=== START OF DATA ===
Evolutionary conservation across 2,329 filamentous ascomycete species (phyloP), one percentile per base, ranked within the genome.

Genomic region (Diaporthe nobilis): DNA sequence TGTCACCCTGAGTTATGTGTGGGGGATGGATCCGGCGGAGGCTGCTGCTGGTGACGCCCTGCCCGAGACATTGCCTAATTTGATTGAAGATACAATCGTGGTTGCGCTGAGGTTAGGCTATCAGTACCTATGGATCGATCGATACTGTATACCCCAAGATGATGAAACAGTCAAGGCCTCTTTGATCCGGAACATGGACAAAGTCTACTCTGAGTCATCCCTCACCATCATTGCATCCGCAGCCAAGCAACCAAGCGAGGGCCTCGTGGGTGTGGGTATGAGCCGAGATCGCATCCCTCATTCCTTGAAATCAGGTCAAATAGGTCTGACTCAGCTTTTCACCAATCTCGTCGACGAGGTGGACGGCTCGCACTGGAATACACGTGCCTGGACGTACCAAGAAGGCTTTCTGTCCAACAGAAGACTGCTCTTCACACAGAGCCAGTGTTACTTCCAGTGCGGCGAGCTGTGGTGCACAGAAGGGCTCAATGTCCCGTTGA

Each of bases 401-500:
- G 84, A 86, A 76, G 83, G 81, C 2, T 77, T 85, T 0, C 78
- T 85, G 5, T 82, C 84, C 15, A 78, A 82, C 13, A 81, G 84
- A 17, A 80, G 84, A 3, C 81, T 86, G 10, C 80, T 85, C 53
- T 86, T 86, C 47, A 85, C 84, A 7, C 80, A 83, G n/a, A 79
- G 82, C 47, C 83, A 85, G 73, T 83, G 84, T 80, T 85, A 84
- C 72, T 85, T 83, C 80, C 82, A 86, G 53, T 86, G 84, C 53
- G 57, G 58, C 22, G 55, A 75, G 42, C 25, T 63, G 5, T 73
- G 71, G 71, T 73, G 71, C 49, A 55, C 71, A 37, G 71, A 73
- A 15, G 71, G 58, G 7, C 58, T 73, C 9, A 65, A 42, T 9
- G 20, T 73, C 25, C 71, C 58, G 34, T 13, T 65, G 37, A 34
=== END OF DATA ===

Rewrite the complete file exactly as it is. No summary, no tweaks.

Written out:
Evolutionary conservation across 2,329 filamentous ascomycete species (phyloP), one percentile per base, ranked within the genome.

Genomic region (Diaporthe nobilis): DNA sequence TGTCACCCTGAGTTATGTGTGGGGGATGGATCCGGCGGAGGCTGCTGCTGGTGACGCCCTGCCCGAGACATTGCCTAATTTGATTGAAGATACAATCGTGGTTGCGCTGAGGTTAGGCTATCAGTACCTATGGATCGATCGATACTGTATACCCCAAGATGATGAAACAGTCAAGGCCTCTTTGATCCGGAACATGGACAAAGTCTACTCTGAGTCATCCCTCACCATCATTGCATCCGCAGCCAAGCAACCAAGCGAGGGCCTCGTGGGTGTGGGTATGAGCCGAGATCGCATCCCTCATTCCTTGAAATCAGGTCAAATAGGTCTGACTCAGCTTTTCACCAATCTCGTCGACGAGGTGGACGGCTCGCACTGGAATACACGTGCCTGGACGTACCAAGAAGGCTTTCTGTCCAACAGAAGACTGCTCTTCACACAGAGCCAGTGTTACTTCCAGTGCGGCGAGCTGTGGTGCACAGAAGGGCTCAATGTCCCGTTGA

Each of bases 401-500:
- G 84, A 86, A 76, G 83, G 81, C 2, T 77, T 85, T 0, C 78
- T 85, G 5, T 82, C 84, C 15, A 78, A 82, C 13, A 81, G 84
- A 17, A 80, G 84, A 3, C 81, T 86, G 10, C 80, T 85, C 53
- T 86, T 86, C 47, A 85, C 84, A 7, C 80, A 83, G n/a, A 79
- G 82, C 47, C 83, A 85, G 73, T 83, G 84, T 80, T 85, A 84
- C 72, T 85, T 83, C 80, C 82, A 86, G 53, T 86, G 84, C 53
- G 57, G 58, C 22, G 55, A 75, G 42, C 25, T 63, G 5, T 73
- G 71, G 71, T 73, G 71, C 49, A 55, C 71, A 37, G 71, A 73
- A 15, G 71, G 58, G 7, C 58, T 73, C 9, A 65, A 42, T 9
- G 20, T 73, C 25, C 71, C 58, G 34, T 13, T 65, G 37, A 34